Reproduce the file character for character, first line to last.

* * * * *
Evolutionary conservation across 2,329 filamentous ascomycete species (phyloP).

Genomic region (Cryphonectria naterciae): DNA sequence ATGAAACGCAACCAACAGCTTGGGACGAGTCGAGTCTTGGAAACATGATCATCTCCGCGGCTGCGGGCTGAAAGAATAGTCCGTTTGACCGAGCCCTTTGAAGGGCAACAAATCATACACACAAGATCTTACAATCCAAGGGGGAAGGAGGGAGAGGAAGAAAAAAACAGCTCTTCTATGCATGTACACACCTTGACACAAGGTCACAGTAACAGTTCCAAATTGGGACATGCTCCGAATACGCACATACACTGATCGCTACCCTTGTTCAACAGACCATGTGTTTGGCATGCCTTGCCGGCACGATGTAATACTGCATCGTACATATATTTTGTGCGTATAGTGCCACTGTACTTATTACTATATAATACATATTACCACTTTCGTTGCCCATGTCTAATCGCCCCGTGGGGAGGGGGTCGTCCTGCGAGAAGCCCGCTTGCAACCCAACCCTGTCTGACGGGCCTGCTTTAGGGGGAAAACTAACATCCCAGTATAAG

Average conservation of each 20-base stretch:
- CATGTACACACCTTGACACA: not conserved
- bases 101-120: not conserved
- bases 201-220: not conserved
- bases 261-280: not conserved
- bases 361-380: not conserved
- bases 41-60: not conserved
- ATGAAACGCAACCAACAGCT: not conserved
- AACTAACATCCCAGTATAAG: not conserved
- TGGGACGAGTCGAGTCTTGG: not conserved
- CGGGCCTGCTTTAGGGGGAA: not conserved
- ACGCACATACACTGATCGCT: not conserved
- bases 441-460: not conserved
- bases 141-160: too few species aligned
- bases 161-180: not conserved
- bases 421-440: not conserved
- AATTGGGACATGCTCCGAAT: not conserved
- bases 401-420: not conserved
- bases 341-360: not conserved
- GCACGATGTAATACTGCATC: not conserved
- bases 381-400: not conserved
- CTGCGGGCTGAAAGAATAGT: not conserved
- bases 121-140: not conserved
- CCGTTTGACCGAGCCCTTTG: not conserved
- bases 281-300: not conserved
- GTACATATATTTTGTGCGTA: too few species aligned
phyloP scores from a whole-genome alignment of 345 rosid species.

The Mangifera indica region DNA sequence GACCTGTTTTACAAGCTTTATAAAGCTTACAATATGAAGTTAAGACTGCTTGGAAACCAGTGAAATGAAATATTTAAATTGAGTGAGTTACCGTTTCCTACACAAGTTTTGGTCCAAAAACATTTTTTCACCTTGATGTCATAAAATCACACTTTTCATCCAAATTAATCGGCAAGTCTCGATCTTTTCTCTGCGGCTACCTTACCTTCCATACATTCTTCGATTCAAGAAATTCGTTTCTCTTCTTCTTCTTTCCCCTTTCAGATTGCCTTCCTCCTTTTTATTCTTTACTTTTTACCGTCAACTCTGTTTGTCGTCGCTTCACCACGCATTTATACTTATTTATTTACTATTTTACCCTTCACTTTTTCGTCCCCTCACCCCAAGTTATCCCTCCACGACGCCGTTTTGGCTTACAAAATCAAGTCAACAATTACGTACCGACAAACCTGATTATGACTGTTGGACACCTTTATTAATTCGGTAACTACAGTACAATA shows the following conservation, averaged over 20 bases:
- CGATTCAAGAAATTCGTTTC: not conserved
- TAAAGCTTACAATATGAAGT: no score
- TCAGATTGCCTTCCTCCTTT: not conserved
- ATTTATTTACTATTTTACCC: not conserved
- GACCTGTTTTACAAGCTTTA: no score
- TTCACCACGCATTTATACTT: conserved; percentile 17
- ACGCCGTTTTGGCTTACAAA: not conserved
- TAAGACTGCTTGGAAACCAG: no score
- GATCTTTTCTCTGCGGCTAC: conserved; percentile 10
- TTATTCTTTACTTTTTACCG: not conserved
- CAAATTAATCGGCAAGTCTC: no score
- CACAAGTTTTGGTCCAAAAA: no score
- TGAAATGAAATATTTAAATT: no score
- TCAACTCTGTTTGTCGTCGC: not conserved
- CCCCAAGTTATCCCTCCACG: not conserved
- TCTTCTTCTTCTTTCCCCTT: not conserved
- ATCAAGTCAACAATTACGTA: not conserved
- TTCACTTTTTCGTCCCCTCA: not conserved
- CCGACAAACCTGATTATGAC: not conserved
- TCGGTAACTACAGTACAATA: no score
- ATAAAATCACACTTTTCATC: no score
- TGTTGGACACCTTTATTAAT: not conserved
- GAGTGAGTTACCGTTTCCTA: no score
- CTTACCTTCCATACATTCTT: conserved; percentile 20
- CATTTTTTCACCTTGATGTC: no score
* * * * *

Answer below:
Evolutionary conservation across 2,329 filamentous ascomycete species (phyloP).

Genomic region (Cryphonectria naterciae): DNA sequence ATGAAACGCAACCAACAGCTTGGGACGAGTCGAGTCTTGGAAACATGATCATCTCCGCGGCTGCGGGCTGAAAGAATAGTCCGTTTGACCGAGCCCTTTGAAGGGCAACAAATCATACACACAAGATCTTACAATCCAAGGGGGAAGGAGGGAGAGGAAGAAAAAAACAGCTCTTCTATGCATGTACACACCTTGACACAAGGTCACAGTAACAGTTCCAAATTGGGACATGCTCCGAATACGCACATACACTGATCGCTACCCTTGTTCAACAGACCATGTGTTTGGCATGCCTTGCCGGCACGATGTAATACTGCATCGTACATATATTTTGTGCGTATAGTGCCACTGTACTTATTACTATATAATACATATTACCACTTTCGTTGCCCATGTCTAATCGCCCCGTGGGGAGGGGGTCGTCCTGCGAGAAGCCCGCTTGCAACCCAACCCTGTCTGACGGGCCTGCTTTAGGGGGAAAACTAACATCCCAGTATAAG

Average conservation of each 20-base stretch:
- CATGTACACACCTTGACACA: not conserved
- bases 101-120: not conserved
- bases 201-220: not conserved
- bases 261-280: not conserved
- bases 361-380: not conserved
- bases 41-60: not conserved
- ATGAAACGCAACCAACAGCT: not conserved
- AACTAACATCCCAGTATAAG: not conserved
- TGGGACGAGTCGAGTCTTGG: not conserved
- CGGGCCTGCTTTAGGGGGAA: not conserved
- ACGCACATACACTGATCGCT: not conserved
- bases 441-460: not conserved
- bases 141-160: too few species aligned
- bases 161-180: not conserved
- bases 421-440: not conserved
- AATTGGGACATGCTCCGAAT: not conserved
- bases 401-420: not conserved
- bases 341-360: not conserved
- GCACGATGTAATACTGCATC: not conserved
- bases 381-400: not conserved
- CTGCGGGCTGAAAGAATAGT: not conserved
- bases 121-140: not conserved
- CCGTTTGACCGAGCCCTTTG: not conserved
- bases 281-300: not conserved
- GTACATATATTTTGTGCGTA: too few species aligned
phyloP scores from a whole-genome alignment of 345 rosid species.

The Mangifera indica region DNA sequence GACCTGTTTTACAAGCTTTATAAAGCTTACAATATGAAGTTAAGACTGCTTGGAAACCAGTGAAATGAAATATTTAAATTGAGTGAGTTACCGTTTCCTACACAAGTTTTGGTCCAAAAACATTTTTTCACCTTGATGTCATAAAATCACACTTTTCATCCAAATTAATCGGCAAGTCTCGATCTTTTCTCTGCGGCTACCTTACCTTCCATACATTCTTCGATTCAAGAAATTCGTTTCTCTTCTTCTTCTTTCCCCTTTCAGATTGCCTTCCTCCTTTTTATTCTTTACTTTTTACCGTCAACTCTGTTTGTCGTCGCTTCACCACGCATTTATACTTATTTATTTACTATTTTACCCTTCACTTTTTCGTCCCCTCACCCCAAGTTATCCCTCCACGACGCCGTTTTGGCTTACAAAATCAAGTCAACAATTACGTACCGACAAACCTGATTATGACTGTTGGACACCTTTATTAATTCGGTAACTACAGTACAATA shows the following conservation, averaged over 20 bases:
- CGATTCAAGAAATTCGTTTC: not conserved
- TAAAGCTTACAATATGAAGT: no score
- TCAGATTGCCTTCCTCCTTT: not conserved
- ATTTATTTACTATTTTACCC: not conserved
- GACCTGTTTTACAAGCTTTA: no score
- TTCACCACGCATTTATACTT: conserved; percentile 17
- ACGCCGTTTTGGCTTACAAA: not conserved
- TAAGACTGCTTGGAAACCAG: no score
- GATCTTTTCTCTGCGGCTAC: conserved; percentile 10
- TTATTCTTTACTTTTTACCG: not conserved
- CAAATTAATCGGCAAGTCTC: no score
- CACAAGTTTTGGTCCAAAAA: no score
- TGAAATGAAATATTTAAATT: no score
- TCAACTCTGTTTGTCGTCGC: not conserved
- CCCCAAGTTATCCCTCCACG: not conserved
- TCTTCTTCTTCTTTCCCCTT: not conserved
- ATCAAGTCAACAATTACGTA: not conserved
- TTCACTTTTTCGTCCCCTCA: not conserved
- CCGACAAACCTGATTATGAC: not conserved
- TCGGTAACTACAGTACAATA: no score
- ATAAAATCACACTTTTCATC: no score
- TGTTGGACACCTTTATTAAT: not conserved
- GAGTGAGTTACCGTTTCCTA: no score
- CTTACCTTCCATACATTCTT: conserved; percentile 20
- CATTTTTTCACCTTGATGTC: no score